Olafur Eliasson‘s installation in the Turbine Hall of the Tate Modern:
“In this installation, The Weather Project, representations of the sun and sky dominate the expanse of the Turbine Hall. A fine mist permeates the space, as if creeping in from the environment outside. Throughout the day, the mist accumulates into faint, cloud-like formations, before dissipating across the space. A glance overhead, to see where the mist might escape, reveals that the ceiling of the Turbine Hall has disappeared, replaced by a reflection of the space below. At the far end of the hall is a giant semi-circular form made up of hundreds of mono-frequency lamps. The arc repeated in the mirror overhead produces a sphere of dazzling radiance linking the real space with the reflection. Generally used in street lighting, mono-frequency lamps emit light at such a narrow frequency that colours other than yellow and black are invisible, thus transforming the visual field around the sun into a vast duotone landscape.”
Text from Tate
Four beautiful photographs to sum up one beautiful weekend:
The sun is shining, summer is here, so here’s an artist with the sunniest of names: Sol LeWitt.
Sol LeWitt’s study of spheres is a study of time and its relationship with art. Each photograph is simultaneously a documentation of the specific state of illumination as well as part of the artist’s abstract narrative.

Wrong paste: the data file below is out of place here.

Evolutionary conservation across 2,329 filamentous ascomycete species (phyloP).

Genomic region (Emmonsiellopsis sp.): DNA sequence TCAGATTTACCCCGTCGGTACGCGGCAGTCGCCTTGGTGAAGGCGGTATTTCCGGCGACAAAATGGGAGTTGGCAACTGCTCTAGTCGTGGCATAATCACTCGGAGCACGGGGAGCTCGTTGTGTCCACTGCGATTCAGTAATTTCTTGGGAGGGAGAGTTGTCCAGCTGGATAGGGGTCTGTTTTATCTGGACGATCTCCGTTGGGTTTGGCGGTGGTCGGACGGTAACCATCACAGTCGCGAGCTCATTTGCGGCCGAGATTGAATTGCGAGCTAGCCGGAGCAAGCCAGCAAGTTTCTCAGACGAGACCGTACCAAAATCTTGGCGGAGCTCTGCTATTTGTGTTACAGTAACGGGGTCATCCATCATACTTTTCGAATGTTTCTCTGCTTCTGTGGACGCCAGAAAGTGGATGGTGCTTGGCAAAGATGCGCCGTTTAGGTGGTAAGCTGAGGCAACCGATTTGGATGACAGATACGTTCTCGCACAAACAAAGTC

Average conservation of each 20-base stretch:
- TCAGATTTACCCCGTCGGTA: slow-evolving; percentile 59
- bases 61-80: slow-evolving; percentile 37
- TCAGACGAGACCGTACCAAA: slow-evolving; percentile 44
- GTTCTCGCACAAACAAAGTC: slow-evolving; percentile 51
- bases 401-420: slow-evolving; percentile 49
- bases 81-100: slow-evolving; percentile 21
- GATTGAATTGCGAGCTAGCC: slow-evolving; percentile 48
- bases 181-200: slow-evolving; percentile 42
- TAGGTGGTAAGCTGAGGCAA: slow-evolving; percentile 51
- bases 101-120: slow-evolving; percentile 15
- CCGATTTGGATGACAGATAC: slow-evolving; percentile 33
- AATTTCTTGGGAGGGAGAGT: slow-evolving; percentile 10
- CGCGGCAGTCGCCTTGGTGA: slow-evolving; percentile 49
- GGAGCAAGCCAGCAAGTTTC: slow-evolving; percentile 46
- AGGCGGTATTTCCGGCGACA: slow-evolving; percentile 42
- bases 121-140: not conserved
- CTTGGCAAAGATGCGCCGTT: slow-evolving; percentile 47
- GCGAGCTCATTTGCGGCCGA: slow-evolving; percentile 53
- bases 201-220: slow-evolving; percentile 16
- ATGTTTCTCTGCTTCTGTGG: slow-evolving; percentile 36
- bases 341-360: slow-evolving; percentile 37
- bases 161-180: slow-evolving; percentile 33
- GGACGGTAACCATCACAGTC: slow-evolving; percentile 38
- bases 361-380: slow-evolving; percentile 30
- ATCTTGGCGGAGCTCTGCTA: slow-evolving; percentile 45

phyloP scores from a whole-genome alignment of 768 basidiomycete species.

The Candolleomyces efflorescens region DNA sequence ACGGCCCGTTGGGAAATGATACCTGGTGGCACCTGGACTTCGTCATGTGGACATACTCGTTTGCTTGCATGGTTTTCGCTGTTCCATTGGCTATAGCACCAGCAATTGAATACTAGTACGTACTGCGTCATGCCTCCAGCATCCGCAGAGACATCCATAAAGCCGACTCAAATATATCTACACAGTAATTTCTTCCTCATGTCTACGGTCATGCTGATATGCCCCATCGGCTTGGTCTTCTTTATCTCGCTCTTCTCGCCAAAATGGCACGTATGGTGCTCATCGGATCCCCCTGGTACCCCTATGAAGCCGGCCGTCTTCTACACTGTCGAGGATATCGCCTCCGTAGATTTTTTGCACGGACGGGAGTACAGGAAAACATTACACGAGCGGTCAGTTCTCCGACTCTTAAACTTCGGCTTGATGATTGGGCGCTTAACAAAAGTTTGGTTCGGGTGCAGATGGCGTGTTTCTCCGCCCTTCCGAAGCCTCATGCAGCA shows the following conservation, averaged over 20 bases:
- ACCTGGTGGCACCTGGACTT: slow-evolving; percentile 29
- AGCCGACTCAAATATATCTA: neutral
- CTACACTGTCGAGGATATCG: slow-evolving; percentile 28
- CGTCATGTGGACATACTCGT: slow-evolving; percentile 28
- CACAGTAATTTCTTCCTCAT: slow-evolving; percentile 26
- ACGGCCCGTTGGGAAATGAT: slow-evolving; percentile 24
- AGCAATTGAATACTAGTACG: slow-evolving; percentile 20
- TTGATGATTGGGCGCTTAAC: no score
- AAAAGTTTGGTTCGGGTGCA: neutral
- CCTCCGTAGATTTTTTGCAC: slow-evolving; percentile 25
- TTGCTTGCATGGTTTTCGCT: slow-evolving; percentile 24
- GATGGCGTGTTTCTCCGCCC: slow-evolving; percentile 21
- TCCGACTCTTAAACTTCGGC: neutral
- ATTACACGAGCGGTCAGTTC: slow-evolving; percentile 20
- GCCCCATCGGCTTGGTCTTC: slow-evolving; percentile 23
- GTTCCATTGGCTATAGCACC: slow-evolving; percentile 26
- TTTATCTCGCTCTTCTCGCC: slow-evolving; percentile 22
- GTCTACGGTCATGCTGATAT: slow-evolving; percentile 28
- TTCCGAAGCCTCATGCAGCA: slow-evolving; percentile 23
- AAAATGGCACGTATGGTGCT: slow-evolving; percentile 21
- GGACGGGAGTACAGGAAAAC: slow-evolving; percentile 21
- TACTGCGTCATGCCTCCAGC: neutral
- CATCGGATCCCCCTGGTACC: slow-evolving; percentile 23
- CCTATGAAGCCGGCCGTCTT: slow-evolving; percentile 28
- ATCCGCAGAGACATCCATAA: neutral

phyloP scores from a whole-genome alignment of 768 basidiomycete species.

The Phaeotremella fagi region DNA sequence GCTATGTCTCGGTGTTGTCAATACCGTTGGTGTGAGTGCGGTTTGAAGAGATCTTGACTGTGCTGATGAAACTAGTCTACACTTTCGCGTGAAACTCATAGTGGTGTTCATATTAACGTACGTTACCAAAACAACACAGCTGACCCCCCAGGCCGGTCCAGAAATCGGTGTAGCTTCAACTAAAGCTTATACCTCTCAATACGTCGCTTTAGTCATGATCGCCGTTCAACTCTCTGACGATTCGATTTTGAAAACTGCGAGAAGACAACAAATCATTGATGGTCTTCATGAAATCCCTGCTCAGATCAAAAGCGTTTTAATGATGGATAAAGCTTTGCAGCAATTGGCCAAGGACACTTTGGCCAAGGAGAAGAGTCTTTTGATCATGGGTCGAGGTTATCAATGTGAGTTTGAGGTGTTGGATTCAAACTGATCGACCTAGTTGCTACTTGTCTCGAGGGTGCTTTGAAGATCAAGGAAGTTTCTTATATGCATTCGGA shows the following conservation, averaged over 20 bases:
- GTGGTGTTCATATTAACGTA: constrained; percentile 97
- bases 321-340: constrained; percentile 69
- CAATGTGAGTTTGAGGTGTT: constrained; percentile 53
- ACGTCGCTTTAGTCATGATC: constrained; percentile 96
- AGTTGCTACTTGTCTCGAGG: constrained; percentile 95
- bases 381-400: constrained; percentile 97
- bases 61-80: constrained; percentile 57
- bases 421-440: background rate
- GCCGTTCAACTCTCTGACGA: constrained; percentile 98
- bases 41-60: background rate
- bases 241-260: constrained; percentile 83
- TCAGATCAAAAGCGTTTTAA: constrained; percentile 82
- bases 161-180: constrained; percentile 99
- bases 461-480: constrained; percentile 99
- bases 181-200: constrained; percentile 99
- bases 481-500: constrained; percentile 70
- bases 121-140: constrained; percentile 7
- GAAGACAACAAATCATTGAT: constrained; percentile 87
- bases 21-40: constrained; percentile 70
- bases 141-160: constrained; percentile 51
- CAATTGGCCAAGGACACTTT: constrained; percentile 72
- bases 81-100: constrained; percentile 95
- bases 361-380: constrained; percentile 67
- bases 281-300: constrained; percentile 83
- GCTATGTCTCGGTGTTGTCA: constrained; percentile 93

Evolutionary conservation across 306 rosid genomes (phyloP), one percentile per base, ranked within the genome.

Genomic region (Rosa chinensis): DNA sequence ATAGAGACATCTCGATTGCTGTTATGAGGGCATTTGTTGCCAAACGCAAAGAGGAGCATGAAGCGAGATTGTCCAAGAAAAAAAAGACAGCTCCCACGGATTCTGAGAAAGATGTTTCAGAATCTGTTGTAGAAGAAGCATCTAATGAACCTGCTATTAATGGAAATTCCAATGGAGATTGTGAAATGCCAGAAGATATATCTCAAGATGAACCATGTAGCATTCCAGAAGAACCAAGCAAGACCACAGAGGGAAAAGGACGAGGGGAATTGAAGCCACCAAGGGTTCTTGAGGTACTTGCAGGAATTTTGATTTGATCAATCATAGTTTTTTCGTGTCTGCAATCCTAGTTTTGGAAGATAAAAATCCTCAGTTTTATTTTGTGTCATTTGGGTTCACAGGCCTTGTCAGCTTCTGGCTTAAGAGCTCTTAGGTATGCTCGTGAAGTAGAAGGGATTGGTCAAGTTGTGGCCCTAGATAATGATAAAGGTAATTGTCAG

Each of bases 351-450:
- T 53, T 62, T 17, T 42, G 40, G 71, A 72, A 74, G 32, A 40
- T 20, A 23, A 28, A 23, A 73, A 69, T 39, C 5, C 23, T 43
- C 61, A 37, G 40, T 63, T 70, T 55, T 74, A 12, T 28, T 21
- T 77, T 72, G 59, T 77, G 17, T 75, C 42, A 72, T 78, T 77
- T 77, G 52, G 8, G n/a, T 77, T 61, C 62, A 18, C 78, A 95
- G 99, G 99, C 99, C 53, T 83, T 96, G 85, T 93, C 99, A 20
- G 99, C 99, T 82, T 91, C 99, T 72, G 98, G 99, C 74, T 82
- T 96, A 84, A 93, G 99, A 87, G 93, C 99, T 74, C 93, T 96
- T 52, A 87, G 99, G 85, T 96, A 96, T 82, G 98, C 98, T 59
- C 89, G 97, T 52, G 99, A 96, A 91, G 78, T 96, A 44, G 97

Inside the Artist’s Studio
Landscape in art, De Chirico says here, is not a copy of the exterior world, as the ordinary viewer naturally thinks, but a reflection of the artist’s mind.
In W.G. Sebald’s book The Rings of Saturn, he talks about Polish writer Joseph Conrad and how his father, Apollo Korzeniowski, was sentenced to exile in Vologda, a god-forsaken town somewhere in Russia. Apollo wrote in the summer of 1863:
“There are only two seasons: the white winter and the green winter. For nine months the ice-cold air sweeps down from the Arctic sea. The thermometer plunges to unbelievable depths and one is surrounded by a limitless darkness. During the green winter it rains week in week out. The mud creeps over the threshold, rigor mortis is temporarily lifted and a few signs of life, in the form of an all-pervasive merasmus, begin to manifest themselves. In the white winter everything is dead, during the green winter everything is dying.”
OK, winter is not that bad here in the sunny coast of Spain, but winter is winter. And now it’s over, so HELLO Spring, let’s soak up the sun!